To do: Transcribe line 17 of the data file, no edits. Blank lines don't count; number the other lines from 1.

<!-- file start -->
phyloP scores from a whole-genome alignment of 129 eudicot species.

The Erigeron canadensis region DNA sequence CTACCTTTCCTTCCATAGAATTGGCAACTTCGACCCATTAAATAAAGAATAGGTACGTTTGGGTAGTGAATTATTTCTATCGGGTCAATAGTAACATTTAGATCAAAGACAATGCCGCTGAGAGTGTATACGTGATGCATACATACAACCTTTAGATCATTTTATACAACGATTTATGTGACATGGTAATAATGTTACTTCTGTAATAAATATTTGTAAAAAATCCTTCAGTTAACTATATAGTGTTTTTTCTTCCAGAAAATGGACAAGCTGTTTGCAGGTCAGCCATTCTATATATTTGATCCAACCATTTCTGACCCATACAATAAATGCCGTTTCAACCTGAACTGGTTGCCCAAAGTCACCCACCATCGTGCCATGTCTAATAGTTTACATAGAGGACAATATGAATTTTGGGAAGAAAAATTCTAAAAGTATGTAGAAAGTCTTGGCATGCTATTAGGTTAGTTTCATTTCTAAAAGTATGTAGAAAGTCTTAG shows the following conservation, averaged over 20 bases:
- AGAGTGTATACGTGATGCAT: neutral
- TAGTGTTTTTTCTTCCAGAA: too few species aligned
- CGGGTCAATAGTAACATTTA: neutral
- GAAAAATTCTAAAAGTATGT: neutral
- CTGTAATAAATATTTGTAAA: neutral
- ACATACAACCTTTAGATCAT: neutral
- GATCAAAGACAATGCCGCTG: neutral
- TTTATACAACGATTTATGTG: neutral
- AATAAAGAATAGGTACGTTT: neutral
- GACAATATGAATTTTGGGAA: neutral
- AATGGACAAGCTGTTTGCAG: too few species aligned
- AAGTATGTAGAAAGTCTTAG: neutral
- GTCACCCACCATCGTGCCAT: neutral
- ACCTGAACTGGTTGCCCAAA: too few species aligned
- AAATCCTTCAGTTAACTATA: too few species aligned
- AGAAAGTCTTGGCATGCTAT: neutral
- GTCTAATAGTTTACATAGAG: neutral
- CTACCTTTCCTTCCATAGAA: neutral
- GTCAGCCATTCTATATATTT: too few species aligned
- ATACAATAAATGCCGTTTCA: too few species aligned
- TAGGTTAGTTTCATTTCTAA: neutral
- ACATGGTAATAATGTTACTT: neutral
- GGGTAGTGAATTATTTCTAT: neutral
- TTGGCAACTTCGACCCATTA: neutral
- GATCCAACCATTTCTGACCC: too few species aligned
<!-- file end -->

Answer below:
- AAATCCTTCAGTTAACTATA: too few species aligned